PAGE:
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    @Frederick When using a jump table, the number of entries required in the table depends on the difference between the lowest and highest case value: there must be high - low + 1 entries. If you have case 0, case 1, and case 100, there must be 101 entries in the table, despite having only three case statements. Since each entry in the table increases the size of the compiled method, it does not make sense to use a lookup table when your case value are sparsely distributed. Lookup tables are better suited to dense distributions. – Mike Strobel May 24 '17 at 13:04

I personally prefer to see switch statements over too many nested if-elses because they can be much easier to read. Switches are also better in readability terms for showing a state.

See also the comment in this post regarding pacman ifs.


This depends very much on the specific case. Preferably, I think one should use the switch over the if-else if there are many nested if-elses.

The question is how much is many?

Yesterday I was asking myself the same question:

public enum ProgramType {
    NEW, OLD

if (progType == OLD) {
    // ...
} else if (progType == NEW) {
    // ...

if (progType == OLD) {
    // ...
} else {
    // ...

switch (progType) {
case OLD:
    // ...
case NEW:
    // ...

In this case, the 1st if has an unnecessary second test. The 2nd feels a little bad because it hides the NEW.

I ended up choosing the switch because it just reads better.


Switch statements are far easier to read and maintain, hands down. And are usually faster and less error prone.


Use switch every time you have more than 2 conditions on a single variable, take weekdays for example, if you have a different action for every weekday you should use a switch.

Other situations (multiple variables or complex if clauses you should Ifs, but there isn't a rule on where to use each.

  • 1
    "Use switch every time you have more than 2 conditions," you should add "on a single variable" – Mehrdad Afshari Jan 9 '09 at 11:58
  • agreed, makes quite a difference :) – annakata Jan 9 '09 at 12:18
  • Just did that. thanks :) – Sergio Jan 9 '09 at 12:25
  • Why? What's the benefit? – Simon Jan 9 '09 at 12:30
  • It jsut makes it a little clear that only one condition can be used on a swich – Sergio Jan 9 '09 at 14:03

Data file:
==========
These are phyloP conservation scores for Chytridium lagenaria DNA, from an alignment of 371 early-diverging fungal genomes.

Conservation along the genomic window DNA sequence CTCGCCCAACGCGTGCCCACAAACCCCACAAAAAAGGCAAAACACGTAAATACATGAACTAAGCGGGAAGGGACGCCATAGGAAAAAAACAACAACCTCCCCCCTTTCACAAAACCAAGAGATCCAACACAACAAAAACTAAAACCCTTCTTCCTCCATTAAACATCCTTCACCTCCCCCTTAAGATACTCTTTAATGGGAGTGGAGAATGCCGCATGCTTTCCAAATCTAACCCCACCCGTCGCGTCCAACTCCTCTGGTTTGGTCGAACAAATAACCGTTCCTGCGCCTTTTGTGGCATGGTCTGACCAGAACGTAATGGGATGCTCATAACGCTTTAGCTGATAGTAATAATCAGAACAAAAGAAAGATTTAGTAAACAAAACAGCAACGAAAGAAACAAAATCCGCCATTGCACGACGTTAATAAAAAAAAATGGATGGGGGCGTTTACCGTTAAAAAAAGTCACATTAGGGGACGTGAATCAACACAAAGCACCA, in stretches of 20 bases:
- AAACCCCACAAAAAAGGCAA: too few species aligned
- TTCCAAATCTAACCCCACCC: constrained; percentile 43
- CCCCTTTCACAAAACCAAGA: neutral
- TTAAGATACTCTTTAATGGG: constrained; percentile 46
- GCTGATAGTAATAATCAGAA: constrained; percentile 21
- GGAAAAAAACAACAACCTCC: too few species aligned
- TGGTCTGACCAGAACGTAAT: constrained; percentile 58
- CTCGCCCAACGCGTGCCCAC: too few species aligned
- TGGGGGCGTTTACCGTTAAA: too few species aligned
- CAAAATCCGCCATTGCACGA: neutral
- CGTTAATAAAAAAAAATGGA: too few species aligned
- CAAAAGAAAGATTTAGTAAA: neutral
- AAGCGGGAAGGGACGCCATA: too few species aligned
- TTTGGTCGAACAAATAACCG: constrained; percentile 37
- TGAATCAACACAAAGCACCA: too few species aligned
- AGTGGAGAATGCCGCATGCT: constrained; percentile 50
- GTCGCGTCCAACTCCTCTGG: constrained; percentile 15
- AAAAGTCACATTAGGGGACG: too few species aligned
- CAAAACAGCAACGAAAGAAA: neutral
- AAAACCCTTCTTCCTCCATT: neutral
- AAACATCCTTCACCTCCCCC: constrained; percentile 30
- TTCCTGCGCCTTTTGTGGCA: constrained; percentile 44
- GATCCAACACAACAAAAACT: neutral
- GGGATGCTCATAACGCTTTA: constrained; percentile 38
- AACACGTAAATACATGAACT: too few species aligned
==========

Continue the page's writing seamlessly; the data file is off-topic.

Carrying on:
I have often thought that using elseif and dropping through case instances (where the language permits) are code odours, if not smells.

For myself, I have normally found that nested (if/then/else)s usually reflect things better than elseifs, and that for mutually exclusive cases (often where one combination of attributes takes precedence over another), case or something similar is clearer to read two years later.

I think the select statement used by Rexx is a particularly good example of how to do "Case" well (no drop-throughs) (silly example):

    When (Vehicle ¬= "Car") Then
        Name = "Red Bus"
    When (Colour == "Red") Then
        Name = "Ferrari"
        Name = "Plain old other car"

Oh, and if the optimisation isn't up to it, get a new compiler or language...

  • But if using a switch statement in languages that allow drop-through, it's better than using redundant code. Say you have a switch testing for days, and you want the same thing to occur on 3 of the days (MWF), you wouldn't want to list the same code 3 times. Better to drop-through or use if/else. – Allen Ratcliff Jan 9 '09 at 13:44
  • Oh, and I'm not aware of any better optimizations of switches in newer compilers. Do you have examples? Thanks. – Allen Ratcliff Jan 9 '09 at 13:47

The tendency to avoid stuff because it takes longer to type is a bad thing, try to root it out. That said, overly verbose things are also difficult to read, so small and simple is important, but it's readability not writability that's important. Concise one-liners can often be more difficult to read than a simple well laid out 3 or 4 lines.

Use whichever construct best descibes the logic of the operation.


Let's say you have decided to use switch as you are only working on a single variable which can have different values. If this would result in a small switch statement (2-3 cases), I'd say that is fine. If it seems you will end up with more I would recommend using polymorphism instead. An AbstractFactory pattern could be used here to create an object that would perform whatever action you were trying to do in the switches. The ugly switch statement will be abstracted away and you end up with cleaner code.